It’s hard to believe that the almighty AC/DC were ever at risk of getting dropped by a label. However, according to the man who signed the classic rock icons to Atlantic Records, that indeed almost happened in 1976.

In an interview with Classic Rock Magazine, Phil Carson (Atlantic Records’ London-based chief executive) revealed that AC/DC were almost dropped from Atlantic shortly after delivering Dirty Deeds Done Dirt Cheap. Carson recalled the following:

“They’d delivered Dirty Deeds Done Dirt Cheap [1976], which I thought was pretty good. But the Atlantic A&R department [in the US] said: ‘We’re sorry, but this album doesn’t make it. We’re not gonna put it out and we’re dropping the band.’ And everybody was unanimous in this, by the way – everybody.

I said: ‘I think you’re making a very big mistake.’ But the drop notice was out; AC/DC were history. So I went to Neshui [Ertegun, co-owner of Atlantic with brother Ahmet] and showed him the sales figures that we’d got for High Voltage [also 1976].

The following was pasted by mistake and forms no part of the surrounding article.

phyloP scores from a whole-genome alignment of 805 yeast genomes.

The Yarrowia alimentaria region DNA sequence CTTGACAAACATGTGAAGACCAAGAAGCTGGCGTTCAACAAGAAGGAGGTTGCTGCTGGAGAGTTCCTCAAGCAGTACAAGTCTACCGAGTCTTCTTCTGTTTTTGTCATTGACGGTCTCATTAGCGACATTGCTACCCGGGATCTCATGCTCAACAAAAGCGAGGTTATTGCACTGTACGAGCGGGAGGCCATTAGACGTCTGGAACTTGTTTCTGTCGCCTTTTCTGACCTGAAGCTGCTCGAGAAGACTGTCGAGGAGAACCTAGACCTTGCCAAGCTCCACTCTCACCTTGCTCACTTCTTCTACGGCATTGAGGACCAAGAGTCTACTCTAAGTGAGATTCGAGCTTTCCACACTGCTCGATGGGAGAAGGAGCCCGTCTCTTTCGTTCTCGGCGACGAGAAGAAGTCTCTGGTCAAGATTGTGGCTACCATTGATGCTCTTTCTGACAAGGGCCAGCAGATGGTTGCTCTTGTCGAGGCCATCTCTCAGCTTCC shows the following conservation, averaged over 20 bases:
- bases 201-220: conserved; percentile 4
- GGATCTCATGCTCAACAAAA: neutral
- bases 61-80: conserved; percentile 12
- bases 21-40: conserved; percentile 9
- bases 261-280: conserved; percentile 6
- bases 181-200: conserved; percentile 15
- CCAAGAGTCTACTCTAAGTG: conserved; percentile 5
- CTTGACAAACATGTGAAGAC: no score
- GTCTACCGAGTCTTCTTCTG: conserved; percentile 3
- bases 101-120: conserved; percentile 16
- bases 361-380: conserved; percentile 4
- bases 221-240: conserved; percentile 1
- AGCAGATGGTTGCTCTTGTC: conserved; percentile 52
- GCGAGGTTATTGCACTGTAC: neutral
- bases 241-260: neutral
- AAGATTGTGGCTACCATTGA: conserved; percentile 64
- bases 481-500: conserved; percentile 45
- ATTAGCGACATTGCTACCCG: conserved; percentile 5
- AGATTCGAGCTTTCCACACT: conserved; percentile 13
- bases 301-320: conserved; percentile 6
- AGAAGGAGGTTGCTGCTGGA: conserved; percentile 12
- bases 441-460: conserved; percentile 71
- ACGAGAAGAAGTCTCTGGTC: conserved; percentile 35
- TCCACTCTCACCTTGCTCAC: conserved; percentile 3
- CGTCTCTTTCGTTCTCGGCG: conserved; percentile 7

They were not awe-inspiring but considering we’d only paid $25,000 for the album this was not so bad. There were 10,000 sold in Germany and 12,000 in England. Maybe it had sold 40,000 overall. It had certainly earned its $25,000 back. Neshui backed me up and I re-signed the band at that point. I managed to claw it back in. Thank God I did.”

For Atlantic Records’ sake, thankfully Carson did convince them to resign AC/DC. Not only did 1977’s Let There Be Rock bring them back from adversity, but AC/DC would eventually release the third highest selling record of all time in 1980. To this day, Back In Black is still the best-selling hard rock album, and ranks only behind Michael Jackson’s Thriller and Pink Floyd’s Dark Side Of The Moon in all time sales.

Carson’s interview is featured in the latest edition of Classic Rock Magazine, which has AC/DC on the cover (as seen above) and recalls the story behind 1977’s Let There Be Rock.